So here we are.
Thirteen months on from the publication of Vanished, Never Coming Back is finally on shelves. It's with a mixture of excitement and trepidation that I see it there: I'm not sure the buzz you get from finishing a book, and especially from seeing it out there in the wild, will ever pass (and, in fact, I hope it doesn't). Likewise, I suspect that feeling of trepidation won't be easily shifted either. I worry about all sorts of things with a new book. Will it sell? Will people like it? Was it the best book I could possibly have written? What could I have done differently – and better?
Those first two – Will it sell? Will people like it? – I basically have no control over, so in a way there's little point in worrying about it. (Ha! This is me talking. Of course I'll worry about it.) But was Never Coming Back the best book I could possibly have written at this point in time? I think so, yes. Could I have done something differently – or better? Maybe differently, but probably not better. That's not to say the book is perfect – I'm sure it isn't – but it's as good as it can be right now, given everything I've learnt as a writer over the last 4-5 years. Perhaps the biggest compliment I can pay it – if, indeed, it's alright to pay a compliment to something you've created yourself – is that I seriously doubt it's a book I could have written two or three years ago. I've talked quite a lot on this page about writing's vertical learning curve - and, in a way, this is the result of that. I'm still scaling the curve, of course, but if Never Coming Back says anything, my hope is that it speaks of ambition and scale, and my ability now to paint something bigger.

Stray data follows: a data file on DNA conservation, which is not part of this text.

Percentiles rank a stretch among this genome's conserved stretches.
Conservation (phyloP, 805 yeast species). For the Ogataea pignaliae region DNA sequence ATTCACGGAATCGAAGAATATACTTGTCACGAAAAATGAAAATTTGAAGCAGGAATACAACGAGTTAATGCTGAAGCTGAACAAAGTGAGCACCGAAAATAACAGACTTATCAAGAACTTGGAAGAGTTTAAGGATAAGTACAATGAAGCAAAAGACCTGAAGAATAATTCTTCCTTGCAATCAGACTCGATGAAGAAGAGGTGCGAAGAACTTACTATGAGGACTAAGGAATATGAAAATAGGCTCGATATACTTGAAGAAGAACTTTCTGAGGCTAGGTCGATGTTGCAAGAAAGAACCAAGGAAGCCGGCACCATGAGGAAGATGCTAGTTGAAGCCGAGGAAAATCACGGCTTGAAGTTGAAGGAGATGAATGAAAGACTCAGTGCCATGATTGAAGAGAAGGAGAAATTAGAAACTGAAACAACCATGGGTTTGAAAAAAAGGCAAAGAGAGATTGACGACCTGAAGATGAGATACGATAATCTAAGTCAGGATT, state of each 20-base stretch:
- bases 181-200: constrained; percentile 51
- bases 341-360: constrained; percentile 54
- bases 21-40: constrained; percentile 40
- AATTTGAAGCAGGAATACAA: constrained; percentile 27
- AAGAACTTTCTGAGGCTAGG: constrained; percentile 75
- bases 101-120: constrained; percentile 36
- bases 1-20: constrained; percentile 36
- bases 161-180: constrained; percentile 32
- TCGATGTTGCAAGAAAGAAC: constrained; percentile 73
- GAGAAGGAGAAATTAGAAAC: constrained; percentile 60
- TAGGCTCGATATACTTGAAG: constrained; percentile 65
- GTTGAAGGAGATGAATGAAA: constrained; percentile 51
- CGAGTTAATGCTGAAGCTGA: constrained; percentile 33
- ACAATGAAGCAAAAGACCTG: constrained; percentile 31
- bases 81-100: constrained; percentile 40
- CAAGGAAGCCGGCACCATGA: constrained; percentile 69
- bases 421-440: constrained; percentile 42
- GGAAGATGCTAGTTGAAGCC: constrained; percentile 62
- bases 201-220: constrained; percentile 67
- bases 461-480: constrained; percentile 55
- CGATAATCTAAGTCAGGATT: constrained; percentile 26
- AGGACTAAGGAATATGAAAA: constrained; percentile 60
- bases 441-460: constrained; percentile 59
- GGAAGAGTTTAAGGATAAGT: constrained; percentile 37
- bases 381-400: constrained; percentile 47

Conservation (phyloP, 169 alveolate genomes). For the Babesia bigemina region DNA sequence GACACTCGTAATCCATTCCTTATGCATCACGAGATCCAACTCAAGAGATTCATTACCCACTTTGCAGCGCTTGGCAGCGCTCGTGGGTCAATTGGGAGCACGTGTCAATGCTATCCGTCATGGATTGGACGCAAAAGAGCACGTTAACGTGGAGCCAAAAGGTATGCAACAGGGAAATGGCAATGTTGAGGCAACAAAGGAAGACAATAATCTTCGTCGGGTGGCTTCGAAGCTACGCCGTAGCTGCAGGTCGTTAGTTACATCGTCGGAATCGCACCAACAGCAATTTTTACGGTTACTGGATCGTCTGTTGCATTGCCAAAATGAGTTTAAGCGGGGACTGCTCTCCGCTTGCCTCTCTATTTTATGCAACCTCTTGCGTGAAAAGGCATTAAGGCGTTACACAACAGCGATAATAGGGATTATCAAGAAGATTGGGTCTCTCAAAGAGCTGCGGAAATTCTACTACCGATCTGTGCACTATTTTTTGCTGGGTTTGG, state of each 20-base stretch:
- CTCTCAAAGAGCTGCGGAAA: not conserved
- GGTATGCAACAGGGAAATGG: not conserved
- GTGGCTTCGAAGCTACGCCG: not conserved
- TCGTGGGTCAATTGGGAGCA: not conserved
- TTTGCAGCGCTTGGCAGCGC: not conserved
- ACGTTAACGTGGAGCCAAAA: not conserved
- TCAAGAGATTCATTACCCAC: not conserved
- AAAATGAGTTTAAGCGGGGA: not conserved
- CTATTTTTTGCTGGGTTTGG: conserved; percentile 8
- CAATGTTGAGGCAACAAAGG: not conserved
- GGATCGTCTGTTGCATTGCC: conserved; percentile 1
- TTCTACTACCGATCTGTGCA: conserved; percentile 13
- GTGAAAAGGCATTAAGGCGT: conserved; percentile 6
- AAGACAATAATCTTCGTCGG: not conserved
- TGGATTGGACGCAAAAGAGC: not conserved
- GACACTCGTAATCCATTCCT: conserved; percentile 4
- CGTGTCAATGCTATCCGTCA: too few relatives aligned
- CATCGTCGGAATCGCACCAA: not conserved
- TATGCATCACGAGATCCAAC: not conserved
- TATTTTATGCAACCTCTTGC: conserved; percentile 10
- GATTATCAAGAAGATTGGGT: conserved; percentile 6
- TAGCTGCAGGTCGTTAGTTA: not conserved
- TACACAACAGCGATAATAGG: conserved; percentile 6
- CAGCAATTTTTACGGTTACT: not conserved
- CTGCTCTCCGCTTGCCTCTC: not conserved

As one launches, so another continues. Book 5 has been, and continues to be, hard. In a lot of ways, it's the total opposite of Never Coming Back. That was also a testing write, but the hardest part was meshing all the elements together. The actual structure of the book – the nuts and bolts: characters, locations, narrative – were very clear to me all the way through. Book 5 is a more intimate story in some ways, and yet a harder one to pin down. My original plan hit the buffers at 20,000 words: it felt too small and too under-developed. Then, at 85,000 words I realised it had become too big, so had to scale it back, and hack a whole sub-plot out. Now I think it's about right - but, of course, it's only 70-75% done, so plans could yet change again. In fact, given past experience, I think it's probably safe to assume they will!
What's a priority - for me, at least - is that Book 5 is different to the previous books. It would be hard to recreate the events of Never Coming Back, for reasons that will become clear once you've read it, but I think it would be easy to go back to the first three books, and to seek some comfort in the fundamental building blocks of those novels. In short, it would be easy to reskin some of those places and characters, some of the twists and narrative kinks, and at the end of it, I'd probably have a half-decent novel. But readers are smart. They'd see through the facade. And, what I would also do by making that decision, is settle for something less than I hoped. For me, part of scaling that learning curve is being brave enough to make the next leap – and every book should be a leap. How much of a leap Never Coming Back is, and whether people respond to its change of direction, I guess I'll see over the coming weeks. I'm not nervous. Oh no. Not at all.
Author of the David Raker novels